Relaxed coffee and cake meetings are helping to empower parents

When Lindsey Butterfield's son was diagnosed with autism, she did not know where to go for information and support.

Sunday, 15th October 2017, 3:25 pm
A busy Coffee, Cake Info and Networking event, organised by the West Sussex Parent Carer Forum earlier this year. Picture: Kate Shemilt ks170815-8

The family faced a difficult time ahead as they struggled to find the right help.

There were five different schools to contend with but Lindsey’s son is now 17 and settled at The Scott Centre, a special support facility at The Littlehampton Academy.

What Lindsey needed was information and when she joined West Sussex Parent Carer Forum in 2007, in its early days, it changed her life.

Lindsey Butterfield, a trustee of the West Sussex Parent Carer Forum ks170815-1

“I felt immediately that I had support and help from other parent carers who knew my situation and could understand,” she explained.

“We first worked from someone’s front room and since then we have grown from strength to strength.

“It helped me immensely. Part of the reason why I got involved is because I had such an horrendous experience.”

Lindsey, who lives in Worthing, is now a trustee and her role on the management team has enabled her to share her experience and give back to other parent carers.

Lindsey Butterfield, a trustee of the West Sussex Parent Carer Forum ks170815-1

It was her influence that changed the format of the forum meetings just over a year ago and helped them to evolve into a more practical information and networking event, called Coffee, Cake Info and Networking (CCIN).

“What people want is information,” she explained.

“They want to know what services are out there and who is going to support them to support their children.

“We wanted to provide coffee and cake and give them a chance to network while offering the information they want.

“We fill the venue with stands from organisations from all over the county. It gives them an opportunity to get out to the people in the community and talk to the families about the services they offer.

“It also gives the parents the chance to come out for a while and talk to people face to face. We usually get lots coming and it is a relaxed atmosphere.”

There are four set venues – Crawley in January, Bognor Regis in April, Billingshurst in July and Worthing in October – and the forum will run the CCIN at each, once a year.

Although the meetings have grown, with 90 families turning up at Crawley this year, the team still wants to increase parental engagement to ensure parents from all backgrounds are represented.

The next CCIN will be a drop-in session at Worthing Rugby Club, Roundstone Lane, Angmering, on Wednesday, October 18, from 10.30am to 1pm. Coffee and cake will be provided and children are welcome. There will be about 20 organisations represented and plenty of information available. Visit for details.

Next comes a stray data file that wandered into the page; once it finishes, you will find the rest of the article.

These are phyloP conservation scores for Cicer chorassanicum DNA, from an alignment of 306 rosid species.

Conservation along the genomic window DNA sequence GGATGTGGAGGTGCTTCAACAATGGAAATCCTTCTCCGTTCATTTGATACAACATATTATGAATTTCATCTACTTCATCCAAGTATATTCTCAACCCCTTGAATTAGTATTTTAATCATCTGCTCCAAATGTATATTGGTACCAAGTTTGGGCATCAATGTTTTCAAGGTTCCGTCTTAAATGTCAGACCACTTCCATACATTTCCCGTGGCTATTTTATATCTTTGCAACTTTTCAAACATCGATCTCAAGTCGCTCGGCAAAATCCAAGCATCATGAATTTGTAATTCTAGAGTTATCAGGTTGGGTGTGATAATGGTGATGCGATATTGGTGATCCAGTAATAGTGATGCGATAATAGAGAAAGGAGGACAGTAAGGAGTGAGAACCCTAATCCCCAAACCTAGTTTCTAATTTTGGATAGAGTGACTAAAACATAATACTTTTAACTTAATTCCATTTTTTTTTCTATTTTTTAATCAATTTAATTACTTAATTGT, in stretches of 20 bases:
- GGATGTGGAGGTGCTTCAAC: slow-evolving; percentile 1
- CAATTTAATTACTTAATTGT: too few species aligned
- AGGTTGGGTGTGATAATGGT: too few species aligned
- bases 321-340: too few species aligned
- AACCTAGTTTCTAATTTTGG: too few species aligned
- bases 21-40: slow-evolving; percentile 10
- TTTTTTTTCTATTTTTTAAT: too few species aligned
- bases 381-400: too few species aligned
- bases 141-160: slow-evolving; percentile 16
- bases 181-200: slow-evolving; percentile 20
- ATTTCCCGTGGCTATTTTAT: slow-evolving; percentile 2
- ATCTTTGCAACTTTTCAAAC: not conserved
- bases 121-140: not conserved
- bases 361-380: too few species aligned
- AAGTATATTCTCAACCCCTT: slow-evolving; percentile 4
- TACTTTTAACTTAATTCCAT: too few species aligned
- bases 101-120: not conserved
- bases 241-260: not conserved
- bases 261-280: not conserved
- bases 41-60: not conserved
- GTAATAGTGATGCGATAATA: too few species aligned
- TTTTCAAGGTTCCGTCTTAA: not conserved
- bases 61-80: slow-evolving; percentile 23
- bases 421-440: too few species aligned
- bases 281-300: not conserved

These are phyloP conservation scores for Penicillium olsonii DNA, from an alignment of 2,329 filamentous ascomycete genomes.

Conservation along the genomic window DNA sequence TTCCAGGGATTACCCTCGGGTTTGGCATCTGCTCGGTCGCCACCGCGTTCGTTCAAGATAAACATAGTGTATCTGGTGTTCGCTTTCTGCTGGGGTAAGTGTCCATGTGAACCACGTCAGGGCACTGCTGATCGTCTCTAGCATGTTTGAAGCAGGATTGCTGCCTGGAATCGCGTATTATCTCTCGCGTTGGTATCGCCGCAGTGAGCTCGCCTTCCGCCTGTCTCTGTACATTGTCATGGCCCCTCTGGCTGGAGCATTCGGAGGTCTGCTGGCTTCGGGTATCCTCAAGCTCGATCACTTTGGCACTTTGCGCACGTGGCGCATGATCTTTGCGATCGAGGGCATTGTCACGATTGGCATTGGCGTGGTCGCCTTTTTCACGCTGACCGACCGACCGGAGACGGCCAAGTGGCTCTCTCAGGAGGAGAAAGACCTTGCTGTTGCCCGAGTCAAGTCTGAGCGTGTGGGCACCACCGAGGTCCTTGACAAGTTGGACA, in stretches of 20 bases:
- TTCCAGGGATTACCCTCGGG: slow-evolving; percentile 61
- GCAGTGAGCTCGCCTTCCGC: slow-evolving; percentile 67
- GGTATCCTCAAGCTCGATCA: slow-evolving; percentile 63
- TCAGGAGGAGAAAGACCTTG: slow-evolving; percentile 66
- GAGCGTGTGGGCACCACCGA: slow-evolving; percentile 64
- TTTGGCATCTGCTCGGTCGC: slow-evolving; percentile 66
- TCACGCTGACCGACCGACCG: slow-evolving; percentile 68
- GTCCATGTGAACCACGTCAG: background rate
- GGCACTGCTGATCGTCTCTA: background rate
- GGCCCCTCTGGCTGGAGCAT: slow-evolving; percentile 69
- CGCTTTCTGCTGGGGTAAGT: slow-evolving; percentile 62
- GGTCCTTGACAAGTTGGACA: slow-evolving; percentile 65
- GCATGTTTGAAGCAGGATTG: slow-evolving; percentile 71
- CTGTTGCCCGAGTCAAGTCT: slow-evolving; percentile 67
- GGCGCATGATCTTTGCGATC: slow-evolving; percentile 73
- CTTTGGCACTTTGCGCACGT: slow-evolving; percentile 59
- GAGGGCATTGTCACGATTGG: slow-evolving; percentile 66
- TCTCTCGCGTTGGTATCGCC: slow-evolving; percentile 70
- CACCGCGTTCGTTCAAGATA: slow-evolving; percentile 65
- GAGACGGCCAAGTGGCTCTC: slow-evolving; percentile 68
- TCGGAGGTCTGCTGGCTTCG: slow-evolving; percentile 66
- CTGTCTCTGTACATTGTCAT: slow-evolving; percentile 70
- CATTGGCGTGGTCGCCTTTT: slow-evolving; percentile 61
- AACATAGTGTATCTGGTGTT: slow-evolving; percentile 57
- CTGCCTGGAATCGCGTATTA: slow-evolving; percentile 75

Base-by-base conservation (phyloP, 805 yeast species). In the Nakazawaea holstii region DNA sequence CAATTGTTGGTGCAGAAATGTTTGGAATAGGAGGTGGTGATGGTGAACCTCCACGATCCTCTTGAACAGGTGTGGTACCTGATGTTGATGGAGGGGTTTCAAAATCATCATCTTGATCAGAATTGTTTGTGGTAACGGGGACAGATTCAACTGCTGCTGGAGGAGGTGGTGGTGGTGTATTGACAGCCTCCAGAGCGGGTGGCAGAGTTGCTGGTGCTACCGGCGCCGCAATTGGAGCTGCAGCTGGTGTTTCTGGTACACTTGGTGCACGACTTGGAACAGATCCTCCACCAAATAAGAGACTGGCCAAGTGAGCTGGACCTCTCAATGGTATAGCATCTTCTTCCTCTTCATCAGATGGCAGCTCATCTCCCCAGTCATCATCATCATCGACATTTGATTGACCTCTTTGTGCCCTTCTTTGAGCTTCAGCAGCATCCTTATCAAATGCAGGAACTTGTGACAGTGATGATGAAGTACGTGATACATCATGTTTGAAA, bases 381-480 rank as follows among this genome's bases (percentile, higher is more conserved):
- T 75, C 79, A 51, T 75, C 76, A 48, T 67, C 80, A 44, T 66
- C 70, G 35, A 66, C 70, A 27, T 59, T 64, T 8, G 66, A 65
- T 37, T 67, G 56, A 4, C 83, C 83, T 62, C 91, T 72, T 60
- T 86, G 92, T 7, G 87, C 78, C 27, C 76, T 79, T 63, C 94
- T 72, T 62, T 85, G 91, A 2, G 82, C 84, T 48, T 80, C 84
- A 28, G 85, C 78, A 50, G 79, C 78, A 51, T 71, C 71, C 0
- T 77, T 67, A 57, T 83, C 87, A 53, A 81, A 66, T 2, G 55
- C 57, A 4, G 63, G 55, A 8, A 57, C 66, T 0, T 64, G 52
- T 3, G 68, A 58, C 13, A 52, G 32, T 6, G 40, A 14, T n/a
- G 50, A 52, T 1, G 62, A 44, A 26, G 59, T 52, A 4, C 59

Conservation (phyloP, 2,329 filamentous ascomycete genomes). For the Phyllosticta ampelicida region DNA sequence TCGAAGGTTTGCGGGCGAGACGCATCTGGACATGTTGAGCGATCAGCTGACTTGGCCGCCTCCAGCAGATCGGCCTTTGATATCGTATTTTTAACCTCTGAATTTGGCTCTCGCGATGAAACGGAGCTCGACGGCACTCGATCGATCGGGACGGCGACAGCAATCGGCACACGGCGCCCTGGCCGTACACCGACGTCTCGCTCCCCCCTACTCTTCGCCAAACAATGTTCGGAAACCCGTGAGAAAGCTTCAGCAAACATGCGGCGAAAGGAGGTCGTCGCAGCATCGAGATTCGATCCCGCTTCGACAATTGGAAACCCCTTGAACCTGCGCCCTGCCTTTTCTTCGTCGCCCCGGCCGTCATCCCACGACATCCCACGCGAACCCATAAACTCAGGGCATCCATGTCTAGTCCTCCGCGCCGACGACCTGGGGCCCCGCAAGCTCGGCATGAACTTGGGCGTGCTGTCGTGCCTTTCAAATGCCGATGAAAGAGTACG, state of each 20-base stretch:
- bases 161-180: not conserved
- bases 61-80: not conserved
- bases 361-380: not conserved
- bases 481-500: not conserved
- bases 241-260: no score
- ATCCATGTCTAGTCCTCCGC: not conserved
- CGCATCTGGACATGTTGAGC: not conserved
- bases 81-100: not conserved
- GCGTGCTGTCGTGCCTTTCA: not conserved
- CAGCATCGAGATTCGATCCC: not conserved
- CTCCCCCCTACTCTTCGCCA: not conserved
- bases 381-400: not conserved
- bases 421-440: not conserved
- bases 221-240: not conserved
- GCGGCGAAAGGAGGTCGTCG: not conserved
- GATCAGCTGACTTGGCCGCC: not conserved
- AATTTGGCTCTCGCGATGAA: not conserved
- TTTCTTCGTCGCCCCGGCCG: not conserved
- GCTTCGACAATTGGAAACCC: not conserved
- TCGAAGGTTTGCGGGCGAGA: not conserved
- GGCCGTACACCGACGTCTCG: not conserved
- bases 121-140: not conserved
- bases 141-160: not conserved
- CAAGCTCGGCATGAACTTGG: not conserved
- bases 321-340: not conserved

West Sussex Parent Carer Forum is an independent parent carer led charity representing the views of members in the county.

It works in partnership with the local authority, education, health, social care and other organisations to positively improve the planning and delivery of services for children and young people with additional needs and disabilities and their families. It is pan-disability for young people aged up to 25 years old and parents can join for free.

There is an office in Littlehampton and administrator Niki Websdale is the only paid member of staff, the rest are volunteers.

Lindsey said: “Historically in the county, it has been a Parent Carers Action Group. It was four times a year and covered the whole of the county, so it was quite a big remit. It was in joint partnership with West Sussex County Council.

“It was basically like a meeting for a couple of hours and you would have one of the parent carers and one of the professionals addressing the meeting. It was a bit of a chance for the local authority to be in the same room as parent carers.

“As it went on, it became apparent that no parent carers were coming along, the room was filled with professionals and people from the voluntary sector. I said it is not working. We rethought the whole thing and organised four set venues, going to each once a year.

“Often, although the disabled child is at school, they my have younger siblings so parent carers can happily bring them along. They come away from these events feeling much more empowered and much more clued up with all the information.

“A lot of people don’t realise what exists that can help them, for example we have a specialist dental nurse with toothbrushes designed for children with autism.

“We are getting requests from parents to come to other areas, so last year we squeezed one in East Grinstead.

“The main aim is about getting parent carers involved. We are very much at the forefront when they want to reorganise a service.

“We represent about 1,000 parents but we don’t do campaigning. We are about participating and empowering our parent carers. Training courses give our parents the confidence to ask the right questions and we help them to navigate the system.

“It keeps them in the loop and it gives them a sense of belonging.”